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Splitting the agency won't fix Port Authority
Port Authority Chairman David Samson stepped down last week, saying the timing was right.
We hate to quarrel with a good decision, but he should have gone sooner.
As New Jersey Gov. Chris Christie's top appointee to the multibillion-dollar bi-state agency, Samson was a key player on a team whose credibility was blown to bits when colleagues used the agency to create massive traffic jams to punish a Fort Lee political rival.
The timing of Samson's departure was right only because it overshadowed the incredulous reaction to Christie's own investigation that let him off the hook for what happened in Fort Lee.
The report trashed Christie's former aide Bridget Kelly and dismissed allegations that the governor withheld Sandy recovery money to retaliate against the mayor of Hoboken. We await the findings of a federal investigation that may have the advantange of hearing from key players.
Now the question is how to reform an agency that for most of its 93 years has delivered for the residents of New York and New Jersey first, and for their governors second.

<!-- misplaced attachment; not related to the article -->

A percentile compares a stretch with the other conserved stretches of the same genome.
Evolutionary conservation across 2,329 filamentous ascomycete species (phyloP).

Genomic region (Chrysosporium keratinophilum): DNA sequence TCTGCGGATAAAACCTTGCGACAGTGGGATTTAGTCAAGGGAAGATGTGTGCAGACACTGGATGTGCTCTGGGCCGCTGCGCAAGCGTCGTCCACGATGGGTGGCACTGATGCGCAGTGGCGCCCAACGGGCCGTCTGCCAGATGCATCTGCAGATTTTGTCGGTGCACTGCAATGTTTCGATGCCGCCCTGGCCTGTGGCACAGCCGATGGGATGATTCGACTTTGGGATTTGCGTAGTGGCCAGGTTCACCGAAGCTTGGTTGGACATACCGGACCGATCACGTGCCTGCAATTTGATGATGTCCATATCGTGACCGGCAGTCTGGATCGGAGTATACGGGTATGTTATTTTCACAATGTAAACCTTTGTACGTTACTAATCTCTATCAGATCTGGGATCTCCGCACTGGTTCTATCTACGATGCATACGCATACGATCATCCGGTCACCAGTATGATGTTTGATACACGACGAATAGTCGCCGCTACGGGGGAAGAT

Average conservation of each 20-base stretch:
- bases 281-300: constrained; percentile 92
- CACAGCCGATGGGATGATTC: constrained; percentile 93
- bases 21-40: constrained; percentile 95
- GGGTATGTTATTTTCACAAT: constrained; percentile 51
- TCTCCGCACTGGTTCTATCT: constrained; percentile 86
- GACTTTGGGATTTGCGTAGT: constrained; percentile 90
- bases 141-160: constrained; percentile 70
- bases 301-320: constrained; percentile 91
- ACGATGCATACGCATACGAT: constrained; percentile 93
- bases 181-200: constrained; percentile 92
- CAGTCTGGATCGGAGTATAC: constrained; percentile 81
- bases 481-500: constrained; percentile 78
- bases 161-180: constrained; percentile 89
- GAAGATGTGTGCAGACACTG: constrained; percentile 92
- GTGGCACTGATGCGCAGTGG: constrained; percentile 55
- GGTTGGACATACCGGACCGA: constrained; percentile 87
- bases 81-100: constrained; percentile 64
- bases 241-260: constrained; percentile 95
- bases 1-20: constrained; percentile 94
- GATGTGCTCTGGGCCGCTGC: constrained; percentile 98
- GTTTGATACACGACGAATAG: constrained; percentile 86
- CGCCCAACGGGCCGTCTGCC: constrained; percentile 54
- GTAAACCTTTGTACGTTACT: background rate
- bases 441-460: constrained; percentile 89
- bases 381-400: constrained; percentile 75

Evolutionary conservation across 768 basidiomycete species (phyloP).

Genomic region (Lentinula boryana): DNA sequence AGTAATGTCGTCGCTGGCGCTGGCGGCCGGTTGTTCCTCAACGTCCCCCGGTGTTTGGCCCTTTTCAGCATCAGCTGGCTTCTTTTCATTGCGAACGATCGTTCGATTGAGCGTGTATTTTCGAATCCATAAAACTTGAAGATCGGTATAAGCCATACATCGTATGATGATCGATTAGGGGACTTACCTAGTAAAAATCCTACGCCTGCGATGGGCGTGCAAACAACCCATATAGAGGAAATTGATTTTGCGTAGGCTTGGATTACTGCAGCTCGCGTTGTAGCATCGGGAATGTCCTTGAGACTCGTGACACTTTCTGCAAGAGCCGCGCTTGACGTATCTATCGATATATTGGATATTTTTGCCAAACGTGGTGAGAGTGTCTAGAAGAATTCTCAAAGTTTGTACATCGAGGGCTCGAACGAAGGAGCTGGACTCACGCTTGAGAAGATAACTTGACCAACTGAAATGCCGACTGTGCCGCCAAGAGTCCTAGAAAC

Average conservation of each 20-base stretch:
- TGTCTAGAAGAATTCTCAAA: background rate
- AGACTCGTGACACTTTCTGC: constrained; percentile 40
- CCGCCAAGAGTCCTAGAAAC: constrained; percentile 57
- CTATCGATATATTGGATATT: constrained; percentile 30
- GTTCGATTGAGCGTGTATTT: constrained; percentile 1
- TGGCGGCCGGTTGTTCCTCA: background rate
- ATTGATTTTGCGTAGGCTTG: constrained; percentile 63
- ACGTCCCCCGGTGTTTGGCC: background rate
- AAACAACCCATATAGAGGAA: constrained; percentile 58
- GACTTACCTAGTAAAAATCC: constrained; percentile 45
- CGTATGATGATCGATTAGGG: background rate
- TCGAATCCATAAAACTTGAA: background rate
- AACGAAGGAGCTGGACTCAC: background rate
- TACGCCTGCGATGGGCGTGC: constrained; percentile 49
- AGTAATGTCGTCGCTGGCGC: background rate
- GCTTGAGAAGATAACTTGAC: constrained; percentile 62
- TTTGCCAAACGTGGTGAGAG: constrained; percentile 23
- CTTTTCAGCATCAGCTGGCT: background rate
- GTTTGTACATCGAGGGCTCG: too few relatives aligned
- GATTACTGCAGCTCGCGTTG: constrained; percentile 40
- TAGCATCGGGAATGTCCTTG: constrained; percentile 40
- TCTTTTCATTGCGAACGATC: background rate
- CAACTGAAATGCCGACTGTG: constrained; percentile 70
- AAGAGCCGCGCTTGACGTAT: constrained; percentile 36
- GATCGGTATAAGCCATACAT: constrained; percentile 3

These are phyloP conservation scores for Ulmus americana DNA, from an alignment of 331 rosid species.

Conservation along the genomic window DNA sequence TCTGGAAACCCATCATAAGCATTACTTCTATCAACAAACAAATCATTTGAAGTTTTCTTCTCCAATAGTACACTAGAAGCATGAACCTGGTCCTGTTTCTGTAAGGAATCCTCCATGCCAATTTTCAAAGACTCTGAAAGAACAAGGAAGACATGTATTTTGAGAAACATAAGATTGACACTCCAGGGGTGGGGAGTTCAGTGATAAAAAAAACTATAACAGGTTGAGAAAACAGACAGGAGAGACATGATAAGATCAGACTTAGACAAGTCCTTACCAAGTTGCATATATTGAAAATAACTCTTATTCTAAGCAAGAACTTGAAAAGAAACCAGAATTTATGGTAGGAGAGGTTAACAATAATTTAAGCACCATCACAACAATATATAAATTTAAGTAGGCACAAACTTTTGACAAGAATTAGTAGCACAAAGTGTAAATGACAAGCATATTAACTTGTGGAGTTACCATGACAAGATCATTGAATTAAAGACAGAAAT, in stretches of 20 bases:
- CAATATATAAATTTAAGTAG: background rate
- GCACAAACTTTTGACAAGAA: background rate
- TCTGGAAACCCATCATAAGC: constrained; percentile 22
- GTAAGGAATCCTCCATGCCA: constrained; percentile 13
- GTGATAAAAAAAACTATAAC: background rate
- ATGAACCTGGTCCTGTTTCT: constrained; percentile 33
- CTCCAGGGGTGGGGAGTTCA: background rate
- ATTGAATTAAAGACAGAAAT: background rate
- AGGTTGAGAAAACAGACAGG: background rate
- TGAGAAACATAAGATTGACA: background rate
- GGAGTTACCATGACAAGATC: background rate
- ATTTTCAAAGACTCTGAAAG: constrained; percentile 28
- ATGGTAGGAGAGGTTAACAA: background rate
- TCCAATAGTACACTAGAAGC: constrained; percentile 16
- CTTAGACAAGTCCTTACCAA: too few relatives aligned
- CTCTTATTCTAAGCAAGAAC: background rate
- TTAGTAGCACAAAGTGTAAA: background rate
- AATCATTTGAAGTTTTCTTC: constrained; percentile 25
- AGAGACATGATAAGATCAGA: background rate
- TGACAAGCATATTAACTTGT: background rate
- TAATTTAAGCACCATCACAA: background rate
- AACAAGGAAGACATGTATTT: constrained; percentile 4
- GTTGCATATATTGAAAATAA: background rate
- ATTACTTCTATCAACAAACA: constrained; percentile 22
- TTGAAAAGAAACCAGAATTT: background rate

The Port Authority's priorities today appear reversed. Now it's politics, patronage and deal-making first.
Christie on Friday emphasized the suggestion in his own report that the authority could try to resolve internal problems by creating two separate divisions within the agency -- one for New York and one for New Jersey -- so that each state could control key projects that lie within its own jurisdiction.
We think a better idea is to put much less emphasis on political interest and patronage and to focus first on projects that benefit both states -- projects in the tradition of the Port Authority's Holland Tunnel, Lincoln Tunnel and George Washington Bridge.
The problem with this approach is that common sense and uncommon wisdom are difficult concepts to write into law.
So for now, it falls to Christie and New York Gov. Andrew Cuomo to make the Port Authority work.